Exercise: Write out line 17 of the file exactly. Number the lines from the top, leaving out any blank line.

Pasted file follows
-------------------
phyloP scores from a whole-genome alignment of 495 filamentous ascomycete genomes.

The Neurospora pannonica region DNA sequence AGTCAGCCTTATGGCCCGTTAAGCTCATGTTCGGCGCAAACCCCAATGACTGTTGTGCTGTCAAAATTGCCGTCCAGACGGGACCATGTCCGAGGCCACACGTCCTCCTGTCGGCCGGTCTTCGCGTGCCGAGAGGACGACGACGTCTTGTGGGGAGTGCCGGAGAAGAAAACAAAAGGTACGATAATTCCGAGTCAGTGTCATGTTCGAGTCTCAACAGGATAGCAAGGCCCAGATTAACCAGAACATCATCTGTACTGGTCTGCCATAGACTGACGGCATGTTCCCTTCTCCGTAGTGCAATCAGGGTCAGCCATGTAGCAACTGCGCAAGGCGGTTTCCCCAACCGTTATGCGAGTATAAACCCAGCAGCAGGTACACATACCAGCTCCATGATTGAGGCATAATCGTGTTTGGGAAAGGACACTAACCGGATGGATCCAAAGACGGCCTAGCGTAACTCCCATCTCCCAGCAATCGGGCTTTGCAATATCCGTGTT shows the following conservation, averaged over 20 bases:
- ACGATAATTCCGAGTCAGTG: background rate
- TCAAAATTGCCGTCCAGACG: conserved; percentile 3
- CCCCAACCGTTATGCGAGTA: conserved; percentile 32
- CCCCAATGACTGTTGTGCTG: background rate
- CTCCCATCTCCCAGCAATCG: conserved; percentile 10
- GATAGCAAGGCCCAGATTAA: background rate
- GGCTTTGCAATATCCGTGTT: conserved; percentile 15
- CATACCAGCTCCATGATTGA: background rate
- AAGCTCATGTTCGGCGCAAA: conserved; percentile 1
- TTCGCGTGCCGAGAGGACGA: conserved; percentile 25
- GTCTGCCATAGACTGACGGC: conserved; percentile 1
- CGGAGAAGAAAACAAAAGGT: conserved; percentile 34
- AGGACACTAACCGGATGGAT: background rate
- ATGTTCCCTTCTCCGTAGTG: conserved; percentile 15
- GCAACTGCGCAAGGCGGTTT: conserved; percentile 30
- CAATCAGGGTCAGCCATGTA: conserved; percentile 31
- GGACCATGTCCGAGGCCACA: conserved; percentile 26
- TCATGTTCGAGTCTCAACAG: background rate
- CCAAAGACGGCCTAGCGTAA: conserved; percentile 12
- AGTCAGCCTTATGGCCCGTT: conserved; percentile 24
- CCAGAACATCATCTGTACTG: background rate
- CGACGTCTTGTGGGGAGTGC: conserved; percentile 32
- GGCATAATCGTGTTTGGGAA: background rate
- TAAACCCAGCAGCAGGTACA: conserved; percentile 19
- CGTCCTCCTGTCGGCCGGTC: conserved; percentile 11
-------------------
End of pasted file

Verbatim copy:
- GCAACTGCGCAAGGCGGTTT: conserved; percentile 30